Allyson Bieryla: In October, there were over 200 devices that have already been sent out for the annular. I was in Albuquerque, and now we're really ramping up for the total eclipse in April. We're geared up to make probably 800 of these devices; that's what we're funded to do.
We're kind of targeting anyone that's holding an event, right? We want to make sure events are accessible. If someone shows up and wants to have a listening section or a blind or low-vision person wants to experience it that way. It's not just for blind or low-vision — it's for sighted people as well. Some people just are non-visual people or just want a different or additional way to experience the eclipse. We're kind of all over the place, at universities, libraries, museums and small gatherings. We just partnered with the Simons Foundation as well. We're going to be targeting all the schools for the blind across the path of totality.
Mary Williams Engisch: You mentioned that back in 2017, you wanted to create this — but take me back to that moment. Was there something that that you thought, "Oh wow, we were going to try this? Or has this been done before?"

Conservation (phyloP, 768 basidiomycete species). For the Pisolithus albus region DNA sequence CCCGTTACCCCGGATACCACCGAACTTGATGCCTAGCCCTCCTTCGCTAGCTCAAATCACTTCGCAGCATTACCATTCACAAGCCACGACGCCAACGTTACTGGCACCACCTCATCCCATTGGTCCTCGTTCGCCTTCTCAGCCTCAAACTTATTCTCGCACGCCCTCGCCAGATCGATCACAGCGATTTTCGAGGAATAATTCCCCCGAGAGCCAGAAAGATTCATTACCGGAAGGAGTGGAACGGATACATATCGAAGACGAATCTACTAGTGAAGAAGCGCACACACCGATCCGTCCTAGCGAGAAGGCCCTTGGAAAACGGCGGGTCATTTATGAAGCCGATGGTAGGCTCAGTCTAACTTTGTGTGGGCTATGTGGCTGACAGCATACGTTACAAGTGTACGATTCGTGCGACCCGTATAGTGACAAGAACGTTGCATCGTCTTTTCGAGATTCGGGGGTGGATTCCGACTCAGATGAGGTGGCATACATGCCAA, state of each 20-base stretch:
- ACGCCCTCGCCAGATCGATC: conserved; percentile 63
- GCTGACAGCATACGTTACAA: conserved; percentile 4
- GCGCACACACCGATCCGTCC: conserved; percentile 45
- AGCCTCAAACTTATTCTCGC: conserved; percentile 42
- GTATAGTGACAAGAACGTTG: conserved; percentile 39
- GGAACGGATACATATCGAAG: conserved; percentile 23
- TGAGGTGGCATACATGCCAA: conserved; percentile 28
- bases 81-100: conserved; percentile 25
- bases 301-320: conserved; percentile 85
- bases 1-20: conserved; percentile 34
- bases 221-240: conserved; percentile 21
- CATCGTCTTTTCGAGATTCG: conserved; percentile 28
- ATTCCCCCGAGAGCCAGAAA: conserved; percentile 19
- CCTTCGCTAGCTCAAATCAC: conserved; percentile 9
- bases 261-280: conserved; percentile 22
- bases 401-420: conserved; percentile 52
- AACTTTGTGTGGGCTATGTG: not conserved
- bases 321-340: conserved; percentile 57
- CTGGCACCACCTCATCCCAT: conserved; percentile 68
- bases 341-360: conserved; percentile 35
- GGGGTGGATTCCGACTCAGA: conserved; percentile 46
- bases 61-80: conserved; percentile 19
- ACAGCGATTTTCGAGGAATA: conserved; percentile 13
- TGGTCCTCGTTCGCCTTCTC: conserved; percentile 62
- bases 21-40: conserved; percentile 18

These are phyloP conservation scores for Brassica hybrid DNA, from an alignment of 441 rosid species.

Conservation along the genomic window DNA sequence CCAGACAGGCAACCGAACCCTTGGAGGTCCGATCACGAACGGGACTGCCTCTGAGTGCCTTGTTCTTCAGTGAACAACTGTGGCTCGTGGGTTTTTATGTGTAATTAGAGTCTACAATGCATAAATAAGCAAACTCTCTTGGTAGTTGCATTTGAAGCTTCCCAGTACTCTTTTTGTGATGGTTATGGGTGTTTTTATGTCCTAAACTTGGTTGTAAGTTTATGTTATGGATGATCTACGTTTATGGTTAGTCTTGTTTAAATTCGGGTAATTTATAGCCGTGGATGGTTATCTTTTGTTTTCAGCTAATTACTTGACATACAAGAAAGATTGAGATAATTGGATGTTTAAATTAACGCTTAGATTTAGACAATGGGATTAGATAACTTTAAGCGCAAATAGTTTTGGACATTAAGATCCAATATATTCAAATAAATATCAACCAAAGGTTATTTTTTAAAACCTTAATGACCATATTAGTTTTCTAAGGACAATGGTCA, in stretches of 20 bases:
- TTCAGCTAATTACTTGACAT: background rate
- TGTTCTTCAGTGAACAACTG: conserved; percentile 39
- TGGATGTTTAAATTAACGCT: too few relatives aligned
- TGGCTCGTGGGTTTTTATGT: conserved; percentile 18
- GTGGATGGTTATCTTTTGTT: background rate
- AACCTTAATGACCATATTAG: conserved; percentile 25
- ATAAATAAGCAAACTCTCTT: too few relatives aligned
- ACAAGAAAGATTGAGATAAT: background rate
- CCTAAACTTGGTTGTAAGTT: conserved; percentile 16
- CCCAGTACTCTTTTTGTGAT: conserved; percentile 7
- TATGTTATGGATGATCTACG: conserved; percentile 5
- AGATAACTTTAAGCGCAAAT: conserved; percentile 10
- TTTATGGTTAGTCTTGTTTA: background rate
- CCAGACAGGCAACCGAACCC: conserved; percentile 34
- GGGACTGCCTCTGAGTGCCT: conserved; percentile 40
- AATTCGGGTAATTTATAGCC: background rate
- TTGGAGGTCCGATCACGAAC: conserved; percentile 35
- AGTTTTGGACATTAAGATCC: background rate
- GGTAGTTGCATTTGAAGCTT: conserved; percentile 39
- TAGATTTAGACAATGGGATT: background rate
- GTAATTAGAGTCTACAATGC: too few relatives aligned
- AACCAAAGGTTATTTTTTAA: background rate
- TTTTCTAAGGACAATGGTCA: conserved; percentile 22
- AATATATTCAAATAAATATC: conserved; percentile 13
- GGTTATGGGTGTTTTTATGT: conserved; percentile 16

Allyson Bieryla: As part of my role at Harvard, I manage the labs and telescopes that we use for undergraduate teaching. I think about the lab space we have — I have been in Harvard now 15 years. A few years after I got there, I'm thinking, "Wait, you know, maybe our space isn't accessible to all of our students," or "Maybe this lab could be done a different way." I started thinking about some of these things. Someone had told me, "You really need to speak to Wanda Díaz-Merced." Who I didn't know at the time. She's a blind astronomer, and she does sonification for her research. She's developed software and tools to kind of be able to access data for her own research. We started having conversations about the lab and what I'm thinking about.
She was like, "Well, what about sound? What about sonification?" It's something that I hadn't really been thinking about, or knew much about at all. There were a bunch of conversations with her. We were talking about that. And she's like, "What are you doing for the eclipse?" It led from there.
Mary Williams Engisch: Can people help — let's say if they want to jump in and start creating these to make sure that everybody who wants one has got one before the eclipse?
Allyson Bieryla: Yeah, we have a website that people can go to. People can either request a built device if you're gonna be running event, or if you want to share this information with people that are — we're more than happy to have you on the list, and we'll ship them out as we build them.
We also are running workshops. We're trying to develop as much documentation as we can. I'm happy to have conversations if you want to run a workshop on your own, or you can buy the parts and kind of run something on your own. It's a great way to teach students or teach people these new skills, but also give back to the community and help get as many devices as you can out there.
Have questions, comments or tips? Send us a message.